Plagued by sexual assault allegations, the nomination of Air Force Gen. John E. Hyten presents serious questions about Congressional oversight in the “Me Too” era and the ongoing politicization of the military’s criminal justice system.
President Donald J. Trump picked Hyten to be the vice chairman of the Joint Chiefs of Staff — the second highest-ranking officer in the entire U.S. military — but Congress has plenary oversight of the armed forces under Article I, Section 8, Clause 14 of the Constitution.
In that role, and with a bipartisan vote, the Senate Armed Services Committee approved Hyten’s nomination — despite allegations he sexually assaulted Army Col. Kathryn Spletstoser during work trips the two took in 2017.
Even Sen. Martha McSally, R-Ariz. — a reported victim of sexual assault at the hands of one of her former superior commanders — supports Hyten, opining that he has been “falsely accused” and that the allegations against him “are not credible.”
How would she know? Was she there? McSally’s remarks are chilling and undermine the military’s attempts to take seriously sexual assault allegations in the ranks.
Hyten, of course, has a presumption of innocence. But that does not mean he should be nominated, let alone confirmed, as the second highest-ranking officer in the armed forces without further investigation and, if necessary, action by the military’s criminal justice system.
When asked by the Committee what he would do to help prevent sexual assaults, Hyten wrote “[W]e must empower our commanders and hold them accountable for the command climate in their units. Additionally, we must ensure every service member, from new recruits to our most senior officers, adheres to a culture of professionalism and respect, which starts with leadership.”
Given the cloud now over his head, exactly how is Hyten supposed to do this? Does his nomination really send the message to all service members that those who should be fully investigated or held accountable will instead be promoted?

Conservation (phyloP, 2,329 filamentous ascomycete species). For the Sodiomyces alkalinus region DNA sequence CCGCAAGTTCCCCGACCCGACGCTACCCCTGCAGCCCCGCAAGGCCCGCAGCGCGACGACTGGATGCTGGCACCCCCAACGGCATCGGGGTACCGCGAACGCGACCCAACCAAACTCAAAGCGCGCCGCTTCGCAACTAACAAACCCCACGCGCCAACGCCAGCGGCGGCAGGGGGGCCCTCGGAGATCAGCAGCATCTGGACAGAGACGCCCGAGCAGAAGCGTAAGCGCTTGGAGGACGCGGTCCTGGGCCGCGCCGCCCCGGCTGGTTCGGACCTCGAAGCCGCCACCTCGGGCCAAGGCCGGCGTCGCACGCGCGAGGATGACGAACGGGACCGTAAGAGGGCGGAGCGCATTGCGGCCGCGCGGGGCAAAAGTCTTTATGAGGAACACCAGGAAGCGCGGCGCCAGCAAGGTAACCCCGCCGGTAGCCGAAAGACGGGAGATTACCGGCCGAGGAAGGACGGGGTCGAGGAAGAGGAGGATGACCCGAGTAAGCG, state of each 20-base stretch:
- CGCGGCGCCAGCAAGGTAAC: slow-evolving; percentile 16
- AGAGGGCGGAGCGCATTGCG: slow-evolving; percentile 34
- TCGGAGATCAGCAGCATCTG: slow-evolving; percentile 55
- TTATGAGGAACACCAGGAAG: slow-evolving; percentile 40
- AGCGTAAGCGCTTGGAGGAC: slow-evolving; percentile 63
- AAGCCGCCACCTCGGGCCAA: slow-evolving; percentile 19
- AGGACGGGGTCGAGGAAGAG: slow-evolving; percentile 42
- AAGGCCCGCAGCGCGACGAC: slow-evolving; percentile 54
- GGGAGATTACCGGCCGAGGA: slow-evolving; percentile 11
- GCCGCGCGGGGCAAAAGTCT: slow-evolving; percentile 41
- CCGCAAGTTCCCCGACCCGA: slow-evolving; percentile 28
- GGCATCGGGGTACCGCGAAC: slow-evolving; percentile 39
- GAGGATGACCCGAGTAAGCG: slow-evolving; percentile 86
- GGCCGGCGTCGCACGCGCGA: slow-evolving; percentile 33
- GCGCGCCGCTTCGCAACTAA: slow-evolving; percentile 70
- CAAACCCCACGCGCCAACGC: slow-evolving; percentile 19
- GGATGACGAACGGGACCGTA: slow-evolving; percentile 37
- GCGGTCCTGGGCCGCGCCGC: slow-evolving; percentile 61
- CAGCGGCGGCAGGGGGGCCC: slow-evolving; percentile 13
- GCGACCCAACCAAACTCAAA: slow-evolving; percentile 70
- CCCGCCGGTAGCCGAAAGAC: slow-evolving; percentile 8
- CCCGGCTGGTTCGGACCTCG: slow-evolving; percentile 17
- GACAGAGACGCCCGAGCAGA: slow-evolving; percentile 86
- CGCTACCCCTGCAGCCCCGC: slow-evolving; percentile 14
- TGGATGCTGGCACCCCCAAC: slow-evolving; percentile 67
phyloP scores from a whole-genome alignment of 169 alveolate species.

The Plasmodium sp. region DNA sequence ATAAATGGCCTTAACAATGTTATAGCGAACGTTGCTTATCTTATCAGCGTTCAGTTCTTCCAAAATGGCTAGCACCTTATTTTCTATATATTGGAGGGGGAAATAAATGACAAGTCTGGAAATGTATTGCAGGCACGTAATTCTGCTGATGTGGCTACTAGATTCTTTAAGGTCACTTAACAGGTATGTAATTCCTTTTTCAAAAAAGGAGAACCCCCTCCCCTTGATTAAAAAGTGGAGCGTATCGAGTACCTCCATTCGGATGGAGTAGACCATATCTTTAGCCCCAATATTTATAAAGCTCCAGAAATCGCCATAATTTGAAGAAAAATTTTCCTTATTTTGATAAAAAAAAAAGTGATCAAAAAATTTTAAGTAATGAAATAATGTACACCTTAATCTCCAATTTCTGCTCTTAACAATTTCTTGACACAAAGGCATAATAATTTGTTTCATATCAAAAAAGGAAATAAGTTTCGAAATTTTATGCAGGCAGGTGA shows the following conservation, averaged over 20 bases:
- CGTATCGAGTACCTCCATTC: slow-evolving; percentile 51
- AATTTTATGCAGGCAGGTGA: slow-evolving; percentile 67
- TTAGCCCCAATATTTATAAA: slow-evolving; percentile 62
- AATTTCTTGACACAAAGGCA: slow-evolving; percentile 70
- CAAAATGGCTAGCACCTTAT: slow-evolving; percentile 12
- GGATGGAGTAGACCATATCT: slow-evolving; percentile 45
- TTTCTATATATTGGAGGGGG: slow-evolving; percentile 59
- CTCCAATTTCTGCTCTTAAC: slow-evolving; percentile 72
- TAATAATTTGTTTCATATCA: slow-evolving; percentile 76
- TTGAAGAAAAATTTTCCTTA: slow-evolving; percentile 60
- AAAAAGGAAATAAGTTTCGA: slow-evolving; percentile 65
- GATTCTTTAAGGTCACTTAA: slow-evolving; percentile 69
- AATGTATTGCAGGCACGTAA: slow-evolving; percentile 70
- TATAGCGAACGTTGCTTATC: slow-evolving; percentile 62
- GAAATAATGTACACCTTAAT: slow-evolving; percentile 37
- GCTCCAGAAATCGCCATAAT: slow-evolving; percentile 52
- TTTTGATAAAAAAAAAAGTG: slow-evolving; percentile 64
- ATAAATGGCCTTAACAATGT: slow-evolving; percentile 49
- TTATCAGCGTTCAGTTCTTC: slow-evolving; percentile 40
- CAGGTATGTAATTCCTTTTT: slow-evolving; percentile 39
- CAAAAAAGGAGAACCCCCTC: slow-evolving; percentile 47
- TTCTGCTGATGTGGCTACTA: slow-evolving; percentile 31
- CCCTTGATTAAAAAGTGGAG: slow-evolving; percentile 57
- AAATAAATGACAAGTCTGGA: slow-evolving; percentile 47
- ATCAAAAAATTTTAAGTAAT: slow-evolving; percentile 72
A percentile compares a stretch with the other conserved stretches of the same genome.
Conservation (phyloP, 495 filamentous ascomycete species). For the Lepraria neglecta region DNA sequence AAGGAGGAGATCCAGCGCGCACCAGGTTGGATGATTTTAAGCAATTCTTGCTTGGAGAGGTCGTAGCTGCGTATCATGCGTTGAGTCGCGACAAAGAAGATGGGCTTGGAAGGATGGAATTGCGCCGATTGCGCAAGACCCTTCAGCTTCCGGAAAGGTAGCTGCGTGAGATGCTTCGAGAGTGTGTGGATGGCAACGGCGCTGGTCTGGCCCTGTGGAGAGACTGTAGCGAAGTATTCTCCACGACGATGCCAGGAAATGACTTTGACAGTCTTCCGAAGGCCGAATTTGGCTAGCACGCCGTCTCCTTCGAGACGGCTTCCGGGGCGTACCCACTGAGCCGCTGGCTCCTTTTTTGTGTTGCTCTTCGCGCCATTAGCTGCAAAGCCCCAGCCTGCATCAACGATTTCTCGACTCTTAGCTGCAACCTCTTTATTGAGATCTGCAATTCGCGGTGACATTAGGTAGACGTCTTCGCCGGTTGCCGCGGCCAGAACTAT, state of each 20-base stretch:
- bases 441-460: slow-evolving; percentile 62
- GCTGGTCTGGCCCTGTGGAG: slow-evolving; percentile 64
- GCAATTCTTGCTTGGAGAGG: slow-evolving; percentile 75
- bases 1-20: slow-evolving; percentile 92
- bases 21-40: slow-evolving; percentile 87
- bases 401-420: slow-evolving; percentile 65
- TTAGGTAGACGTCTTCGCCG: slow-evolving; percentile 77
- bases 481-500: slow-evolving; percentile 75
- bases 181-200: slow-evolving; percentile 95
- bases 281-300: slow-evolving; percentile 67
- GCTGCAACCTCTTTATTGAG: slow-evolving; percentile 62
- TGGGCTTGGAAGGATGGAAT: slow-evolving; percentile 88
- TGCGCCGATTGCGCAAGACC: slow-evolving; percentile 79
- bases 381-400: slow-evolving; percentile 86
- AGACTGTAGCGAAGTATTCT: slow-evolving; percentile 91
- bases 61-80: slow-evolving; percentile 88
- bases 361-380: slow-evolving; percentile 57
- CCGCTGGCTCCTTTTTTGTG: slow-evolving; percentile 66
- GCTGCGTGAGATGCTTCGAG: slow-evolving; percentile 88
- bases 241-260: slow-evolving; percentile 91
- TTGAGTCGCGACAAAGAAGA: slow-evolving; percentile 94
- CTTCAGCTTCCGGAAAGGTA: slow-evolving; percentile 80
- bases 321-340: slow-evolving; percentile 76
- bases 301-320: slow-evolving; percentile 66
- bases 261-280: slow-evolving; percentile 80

His nomination also raises the notion of “different spanks for different ranks” to a whole new level.
But Hyten’s ascension isn’t the only danger to military justice emanating from Washington, D.C.
Take, for example, Sen. Kirsten Gillibrand’s jihad on military justice. The Democrat from New York repeatedly has weighed in on specific cases being investigated or tried inside the armed forces, efforts that could lead to defendants being wrongfully charged or convicted.
President Trump’s recent move to rescind medals awarded to attorneys on a prosecution team that completely bungled the court-martial of a Navy SEAL in California also continues the politicization of our military justice system.
The cancer of partisan politics — coupled with limp oversight of our most powerful flag officers — presents a clear and present danger to all soldiers, sailors, Marines and airmen who raised their hands to defend and support the Constitution of the United States.
The solutions to these problems won’t be easy or quick. It will take leadership and consistency. But first we must take all allegations of sexual assault and misconduct within our armed forces seriously.
Long before guards found accused sex trafficker Jeffery Epstein dead in his cell from an apparent suicide, critics complained he got a pass from prosecutors because he was connected to all sorts of powerful politicians.
Here, lawmakers are faced with a nominee for very high office who is dogged by credible allegations of sexual assault against him. Instead of urging service leaders to pursue the court-martial process to explore these accusations, these senators have sought to promote him.
It’s like watching a red star cluster burn above the battlefield — a clear signal that danger is near, help required — and doing nothing.
Our service members deserve better. They deserve better leaders, both civilian and in uniform, and they especially deserve leaders who don’t serve under an omnipresent cloud of suspicion.
Most importantly, our military deserves a judicial system that promotes equality and justice for all, without a silent and corrosive maxim guiding its operations — “different spanks for different ranks."
The situation facing Air Force Gen. John Hyten is much more serious than what Adm. Bill Moran was accused of before Moran abruptly announced his retirement, says the author of this commentary.
Based in Washington, D.C., Navy veteran David P. Sheldon is one of the nation’s best attorneys specializing in military justice. Although he represents service members from all the armed forces, he’s been in the news lately for his victories representing Senior Chief Special Warfare Operator Keith E. Barry and Lt. Natalie Combs. His words do not necessarily reflect the opinions of Navy Times or its staffers.